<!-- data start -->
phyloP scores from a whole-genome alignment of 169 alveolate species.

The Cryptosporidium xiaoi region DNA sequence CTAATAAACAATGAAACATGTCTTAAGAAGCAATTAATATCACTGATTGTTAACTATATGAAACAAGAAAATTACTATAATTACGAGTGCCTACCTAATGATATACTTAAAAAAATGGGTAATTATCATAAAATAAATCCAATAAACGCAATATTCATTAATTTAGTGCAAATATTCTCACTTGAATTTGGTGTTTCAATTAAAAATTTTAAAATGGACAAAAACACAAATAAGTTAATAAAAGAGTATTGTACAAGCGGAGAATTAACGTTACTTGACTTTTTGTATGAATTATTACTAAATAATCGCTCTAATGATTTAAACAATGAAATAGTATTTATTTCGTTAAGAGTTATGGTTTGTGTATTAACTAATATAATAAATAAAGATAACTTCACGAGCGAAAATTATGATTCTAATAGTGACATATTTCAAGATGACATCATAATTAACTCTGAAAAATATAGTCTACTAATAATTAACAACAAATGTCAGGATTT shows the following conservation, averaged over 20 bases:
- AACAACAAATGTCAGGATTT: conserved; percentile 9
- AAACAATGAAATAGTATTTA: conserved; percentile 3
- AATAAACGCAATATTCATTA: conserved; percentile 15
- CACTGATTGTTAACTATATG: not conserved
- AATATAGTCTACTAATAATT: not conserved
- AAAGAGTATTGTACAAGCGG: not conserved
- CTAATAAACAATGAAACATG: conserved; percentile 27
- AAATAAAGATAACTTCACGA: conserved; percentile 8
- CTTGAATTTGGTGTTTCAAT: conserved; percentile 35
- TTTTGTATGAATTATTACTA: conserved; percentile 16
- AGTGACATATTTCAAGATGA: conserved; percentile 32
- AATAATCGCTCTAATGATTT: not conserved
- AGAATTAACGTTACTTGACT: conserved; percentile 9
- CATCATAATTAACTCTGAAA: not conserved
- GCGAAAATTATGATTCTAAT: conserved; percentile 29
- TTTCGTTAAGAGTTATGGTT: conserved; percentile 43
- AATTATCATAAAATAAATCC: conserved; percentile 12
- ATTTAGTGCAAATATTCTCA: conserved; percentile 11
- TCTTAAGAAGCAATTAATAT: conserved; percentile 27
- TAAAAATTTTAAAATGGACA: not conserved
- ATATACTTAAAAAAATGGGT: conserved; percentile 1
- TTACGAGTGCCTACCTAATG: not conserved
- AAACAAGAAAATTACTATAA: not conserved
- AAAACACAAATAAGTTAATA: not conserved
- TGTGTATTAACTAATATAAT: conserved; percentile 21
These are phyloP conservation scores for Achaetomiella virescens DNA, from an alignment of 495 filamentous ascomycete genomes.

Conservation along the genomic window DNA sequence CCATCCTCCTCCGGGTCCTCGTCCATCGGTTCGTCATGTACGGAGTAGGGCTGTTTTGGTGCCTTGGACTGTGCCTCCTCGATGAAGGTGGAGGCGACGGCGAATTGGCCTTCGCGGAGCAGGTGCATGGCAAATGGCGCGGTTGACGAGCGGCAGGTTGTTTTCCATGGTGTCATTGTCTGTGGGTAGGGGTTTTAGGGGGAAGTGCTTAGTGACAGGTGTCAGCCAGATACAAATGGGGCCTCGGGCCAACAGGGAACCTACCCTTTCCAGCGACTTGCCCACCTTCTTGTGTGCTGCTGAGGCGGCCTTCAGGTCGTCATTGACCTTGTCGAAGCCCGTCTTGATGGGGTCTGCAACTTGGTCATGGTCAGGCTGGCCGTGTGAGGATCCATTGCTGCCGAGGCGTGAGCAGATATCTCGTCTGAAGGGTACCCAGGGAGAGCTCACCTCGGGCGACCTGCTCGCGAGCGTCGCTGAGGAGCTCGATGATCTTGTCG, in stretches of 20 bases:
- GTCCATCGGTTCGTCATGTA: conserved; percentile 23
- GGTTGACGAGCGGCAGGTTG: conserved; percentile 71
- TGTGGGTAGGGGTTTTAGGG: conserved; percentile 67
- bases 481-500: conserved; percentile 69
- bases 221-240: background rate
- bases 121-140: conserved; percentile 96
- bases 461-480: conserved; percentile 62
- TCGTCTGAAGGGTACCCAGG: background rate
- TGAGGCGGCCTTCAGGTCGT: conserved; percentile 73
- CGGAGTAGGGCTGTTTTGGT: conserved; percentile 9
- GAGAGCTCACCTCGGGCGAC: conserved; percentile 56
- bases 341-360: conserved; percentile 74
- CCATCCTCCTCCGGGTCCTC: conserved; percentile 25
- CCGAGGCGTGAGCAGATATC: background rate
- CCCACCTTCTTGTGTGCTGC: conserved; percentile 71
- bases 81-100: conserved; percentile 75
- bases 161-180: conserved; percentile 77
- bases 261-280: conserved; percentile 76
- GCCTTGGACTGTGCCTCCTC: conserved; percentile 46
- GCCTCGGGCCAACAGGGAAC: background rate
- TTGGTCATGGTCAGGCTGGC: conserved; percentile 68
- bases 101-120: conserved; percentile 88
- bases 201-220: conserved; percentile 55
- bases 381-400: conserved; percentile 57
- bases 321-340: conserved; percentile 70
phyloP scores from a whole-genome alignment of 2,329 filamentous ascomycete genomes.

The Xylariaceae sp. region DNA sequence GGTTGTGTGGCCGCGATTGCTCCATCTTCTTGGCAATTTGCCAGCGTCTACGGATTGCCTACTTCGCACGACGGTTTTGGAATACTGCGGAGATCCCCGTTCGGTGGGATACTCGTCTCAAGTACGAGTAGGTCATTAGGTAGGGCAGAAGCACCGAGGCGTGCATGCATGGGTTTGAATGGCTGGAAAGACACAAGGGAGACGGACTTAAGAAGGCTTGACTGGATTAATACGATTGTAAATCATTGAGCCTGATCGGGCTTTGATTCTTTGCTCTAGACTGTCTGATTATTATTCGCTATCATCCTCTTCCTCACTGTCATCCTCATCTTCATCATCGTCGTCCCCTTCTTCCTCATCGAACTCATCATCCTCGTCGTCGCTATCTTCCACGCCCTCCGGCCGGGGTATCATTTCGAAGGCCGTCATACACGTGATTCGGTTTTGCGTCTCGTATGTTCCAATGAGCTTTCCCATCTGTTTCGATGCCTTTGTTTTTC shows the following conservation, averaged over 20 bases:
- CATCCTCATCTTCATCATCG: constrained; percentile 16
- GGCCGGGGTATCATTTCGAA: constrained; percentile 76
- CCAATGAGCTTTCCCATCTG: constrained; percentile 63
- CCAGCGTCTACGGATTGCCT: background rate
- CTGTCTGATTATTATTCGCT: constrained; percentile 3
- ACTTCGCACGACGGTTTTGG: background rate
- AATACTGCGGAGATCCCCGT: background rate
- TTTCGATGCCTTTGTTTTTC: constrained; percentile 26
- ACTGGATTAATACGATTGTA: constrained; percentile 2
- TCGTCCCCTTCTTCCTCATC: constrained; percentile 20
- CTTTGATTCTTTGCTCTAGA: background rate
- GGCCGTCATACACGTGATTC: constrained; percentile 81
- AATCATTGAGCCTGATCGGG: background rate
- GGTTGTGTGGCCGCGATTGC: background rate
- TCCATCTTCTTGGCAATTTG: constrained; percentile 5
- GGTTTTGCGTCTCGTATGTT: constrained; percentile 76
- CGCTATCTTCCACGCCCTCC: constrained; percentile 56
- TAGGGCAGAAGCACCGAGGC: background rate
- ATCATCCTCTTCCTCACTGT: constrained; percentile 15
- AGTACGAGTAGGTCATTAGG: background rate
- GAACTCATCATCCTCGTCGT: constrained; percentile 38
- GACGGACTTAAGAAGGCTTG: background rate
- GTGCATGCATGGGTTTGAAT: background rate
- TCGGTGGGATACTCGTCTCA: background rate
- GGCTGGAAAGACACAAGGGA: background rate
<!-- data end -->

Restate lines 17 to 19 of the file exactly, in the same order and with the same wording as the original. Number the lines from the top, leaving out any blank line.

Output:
- GCGAAAATTATGATTCTAAT: conserved; percentile 29
- TTTCGTTAAGAGTTATGGTT: conserved; percentile 43
- AATTATCATAAAATAAATCC: conserved; percentile 12